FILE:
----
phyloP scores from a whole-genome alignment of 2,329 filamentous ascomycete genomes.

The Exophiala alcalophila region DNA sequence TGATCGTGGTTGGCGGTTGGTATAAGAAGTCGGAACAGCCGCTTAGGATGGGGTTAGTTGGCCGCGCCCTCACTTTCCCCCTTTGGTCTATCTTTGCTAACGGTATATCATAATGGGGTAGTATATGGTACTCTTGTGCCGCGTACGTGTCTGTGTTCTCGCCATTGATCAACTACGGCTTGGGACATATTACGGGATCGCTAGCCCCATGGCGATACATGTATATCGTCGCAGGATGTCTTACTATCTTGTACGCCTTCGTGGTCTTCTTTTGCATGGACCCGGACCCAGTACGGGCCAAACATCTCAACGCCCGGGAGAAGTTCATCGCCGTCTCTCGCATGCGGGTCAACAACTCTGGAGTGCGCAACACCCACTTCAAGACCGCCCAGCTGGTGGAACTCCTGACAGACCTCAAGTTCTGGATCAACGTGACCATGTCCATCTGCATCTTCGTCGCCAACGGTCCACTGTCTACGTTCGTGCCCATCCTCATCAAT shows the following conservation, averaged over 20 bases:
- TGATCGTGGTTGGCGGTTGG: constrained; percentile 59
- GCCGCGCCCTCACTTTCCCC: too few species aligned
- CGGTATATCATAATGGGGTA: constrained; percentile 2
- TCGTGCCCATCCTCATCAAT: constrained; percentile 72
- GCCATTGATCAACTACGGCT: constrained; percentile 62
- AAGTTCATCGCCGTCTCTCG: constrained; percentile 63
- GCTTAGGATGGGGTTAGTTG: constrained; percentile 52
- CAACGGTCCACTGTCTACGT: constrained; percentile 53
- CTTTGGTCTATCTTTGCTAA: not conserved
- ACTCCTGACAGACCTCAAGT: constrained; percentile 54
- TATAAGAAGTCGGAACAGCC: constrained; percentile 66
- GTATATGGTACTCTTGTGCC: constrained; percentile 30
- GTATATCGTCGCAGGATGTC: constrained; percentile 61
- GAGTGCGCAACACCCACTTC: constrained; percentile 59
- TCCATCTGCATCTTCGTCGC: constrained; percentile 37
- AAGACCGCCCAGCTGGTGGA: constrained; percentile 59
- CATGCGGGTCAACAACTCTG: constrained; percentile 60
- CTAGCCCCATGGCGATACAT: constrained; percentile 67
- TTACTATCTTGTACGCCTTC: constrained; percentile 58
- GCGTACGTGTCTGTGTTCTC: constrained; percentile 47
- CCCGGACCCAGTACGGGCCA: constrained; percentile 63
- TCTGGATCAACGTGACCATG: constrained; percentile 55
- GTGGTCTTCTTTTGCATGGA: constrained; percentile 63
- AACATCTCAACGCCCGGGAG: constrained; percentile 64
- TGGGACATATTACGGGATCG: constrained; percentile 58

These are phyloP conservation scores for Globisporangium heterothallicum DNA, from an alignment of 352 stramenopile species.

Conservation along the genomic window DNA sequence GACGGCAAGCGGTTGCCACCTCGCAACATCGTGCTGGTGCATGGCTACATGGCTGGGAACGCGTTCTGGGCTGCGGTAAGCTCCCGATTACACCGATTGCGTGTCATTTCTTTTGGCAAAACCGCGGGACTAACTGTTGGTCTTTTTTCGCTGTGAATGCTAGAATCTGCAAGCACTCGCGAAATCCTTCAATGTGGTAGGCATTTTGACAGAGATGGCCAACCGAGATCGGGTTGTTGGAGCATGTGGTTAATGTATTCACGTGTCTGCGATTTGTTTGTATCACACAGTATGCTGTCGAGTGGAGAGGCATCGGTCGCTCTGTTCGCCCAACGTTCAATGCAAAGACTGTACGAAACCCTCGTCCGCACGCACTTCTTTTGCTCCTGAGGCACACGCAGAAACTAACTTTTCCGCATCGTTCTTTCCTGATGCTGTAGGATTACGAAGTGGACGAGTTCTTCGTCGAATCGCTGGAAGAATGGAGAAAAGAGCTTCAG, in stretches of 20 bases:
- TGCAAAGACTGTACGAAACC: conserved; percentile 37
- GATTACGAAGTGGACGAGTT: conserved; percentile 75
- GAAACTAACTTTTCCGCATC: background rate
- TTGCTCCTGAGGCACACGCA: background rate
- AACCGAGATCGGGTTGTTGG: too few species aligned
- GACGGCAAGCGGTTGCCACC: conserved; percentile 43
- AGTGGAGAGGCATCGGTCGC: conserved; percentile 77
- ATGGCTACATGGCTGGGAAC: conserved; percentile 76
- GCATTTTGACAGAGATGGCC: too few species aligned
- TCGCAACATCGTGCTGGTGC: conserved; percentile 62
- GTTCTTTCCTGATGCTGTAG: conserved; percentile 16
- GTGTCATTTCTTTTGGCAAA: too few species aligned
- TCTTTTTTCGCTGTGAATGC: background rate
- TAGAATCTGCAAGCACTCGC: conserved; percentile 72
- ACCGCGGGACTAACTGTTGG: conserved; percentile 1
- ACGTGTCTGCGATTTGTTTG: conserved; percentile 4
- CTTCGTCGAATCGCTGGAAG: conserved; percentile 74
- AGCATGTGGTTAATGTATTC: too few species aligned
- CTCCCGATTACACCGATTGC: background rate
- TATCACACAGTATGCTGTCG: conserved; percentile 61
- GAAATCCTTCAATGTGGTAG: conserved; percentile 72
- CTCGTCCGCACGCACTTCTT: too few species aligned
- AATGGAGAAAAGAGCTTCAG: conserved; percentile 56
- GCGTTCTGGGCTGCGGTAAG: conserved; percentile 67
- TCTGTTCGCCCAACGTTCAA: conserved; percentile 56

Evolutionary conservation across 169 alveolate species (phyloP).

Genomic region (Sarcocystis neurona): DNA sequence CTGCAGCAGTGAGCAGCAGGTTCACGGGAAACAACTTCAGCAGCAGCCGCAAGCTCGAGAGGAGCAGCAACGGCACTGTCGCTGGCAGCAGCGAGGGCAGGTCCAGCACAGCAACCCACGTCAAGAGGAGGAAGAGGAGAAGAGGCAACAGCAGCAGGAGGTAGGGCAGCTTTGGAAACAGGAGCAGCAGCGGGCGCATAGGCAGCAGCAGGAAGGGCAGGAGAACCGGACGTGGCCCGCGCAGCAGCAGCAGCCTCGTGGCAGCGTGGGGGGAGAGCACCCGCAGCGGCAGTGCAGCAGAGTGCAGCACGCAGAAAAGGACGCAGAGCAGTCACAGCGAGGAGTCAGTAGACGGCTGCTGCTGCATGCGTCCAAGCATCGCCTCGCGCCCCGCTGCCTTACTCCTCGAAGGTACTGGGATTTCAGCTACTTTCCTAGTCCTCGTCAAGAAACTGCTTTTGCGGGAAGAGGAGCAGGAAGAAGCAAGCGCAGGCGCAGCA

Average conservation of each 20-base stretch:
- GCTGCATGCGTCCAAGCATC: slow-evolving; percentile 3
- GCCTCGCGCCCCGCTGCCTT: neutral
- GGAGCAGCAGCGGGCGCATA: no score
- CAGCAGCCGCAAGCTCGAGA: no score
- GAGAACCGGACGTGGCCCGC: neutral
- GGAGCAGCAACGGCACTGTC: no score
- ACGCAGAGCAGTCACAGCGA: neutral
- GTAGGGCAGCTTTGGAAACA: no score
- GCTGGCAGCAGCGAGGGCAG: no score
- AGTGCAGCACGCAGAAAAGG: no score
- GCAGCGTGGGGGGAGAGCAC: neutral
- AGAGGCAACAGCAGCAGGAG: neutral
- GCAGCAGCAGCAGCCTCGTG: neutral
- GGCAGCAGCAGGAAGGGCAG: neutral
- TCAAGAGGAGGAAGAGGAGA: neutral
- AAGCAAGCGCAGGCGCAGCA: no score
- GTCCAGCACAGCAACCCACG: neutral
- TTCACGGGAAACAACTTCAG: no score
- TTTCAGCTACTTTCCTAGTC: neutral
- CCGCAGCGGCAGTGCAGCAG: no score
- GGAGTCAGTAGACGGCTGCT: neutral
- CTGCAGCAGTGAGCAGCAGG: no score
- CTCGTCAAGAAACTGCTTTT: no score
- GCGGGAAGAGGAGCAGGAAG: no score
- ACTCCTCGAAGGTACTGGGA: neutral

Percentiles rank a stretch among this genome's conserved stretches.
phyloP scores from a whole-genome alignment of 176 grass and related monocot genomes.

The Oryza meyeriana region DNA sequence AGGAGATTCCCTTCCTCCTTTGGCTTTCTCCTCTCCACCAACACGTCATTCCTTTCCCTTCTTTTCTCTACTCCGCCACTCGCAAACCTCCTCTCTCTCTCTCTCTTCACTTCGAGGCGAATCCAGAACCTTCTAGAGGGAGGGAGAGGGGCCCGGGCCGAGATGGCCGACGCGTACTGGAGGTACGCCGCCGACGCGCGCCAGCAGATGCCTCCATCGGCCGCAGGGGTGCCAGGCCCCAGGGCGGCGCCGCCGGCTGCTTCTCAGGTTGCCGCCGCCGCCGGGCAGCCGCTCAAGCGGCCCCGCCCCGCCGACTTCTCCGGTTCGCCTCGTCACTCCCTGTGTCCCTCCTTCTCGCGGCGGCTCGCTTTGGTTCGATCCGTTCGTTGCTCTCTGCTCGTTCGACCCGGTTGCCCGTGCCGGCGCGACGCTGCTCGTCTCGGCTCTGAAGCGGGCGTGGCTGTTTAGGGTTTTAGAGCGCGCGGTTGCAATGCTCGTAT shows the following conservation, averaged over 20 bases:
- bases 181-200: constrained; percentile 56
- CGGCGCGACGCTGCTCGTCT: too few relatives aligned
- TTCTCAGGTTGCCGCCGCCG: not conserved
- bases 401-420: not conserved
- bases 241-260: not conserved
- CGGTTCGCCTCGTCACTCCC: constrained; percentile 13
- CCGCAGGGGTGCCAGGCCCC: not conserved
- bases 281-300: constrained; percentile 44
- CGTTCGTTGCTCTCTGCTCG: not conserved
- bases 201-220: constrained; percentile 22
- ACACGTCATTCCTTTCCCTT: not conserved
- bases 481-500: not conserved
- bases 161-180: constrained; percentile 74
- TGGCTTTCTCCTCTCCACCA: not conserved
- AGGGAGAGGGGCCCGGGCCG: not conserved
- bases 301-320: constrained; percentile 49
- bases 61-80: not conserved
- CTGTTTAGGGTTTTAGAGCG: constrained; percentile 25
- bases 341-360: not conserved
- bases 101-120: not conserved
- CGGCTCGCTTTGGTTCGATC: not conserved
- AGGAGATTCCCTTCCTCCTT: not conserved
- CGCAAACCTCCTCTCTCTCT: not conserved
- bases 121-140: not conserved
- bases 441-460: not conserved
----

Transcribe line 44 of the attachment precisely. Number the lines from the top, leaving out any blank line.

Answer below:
- ACCGCGGGACTAACTGTTGG: conserved; percentile 1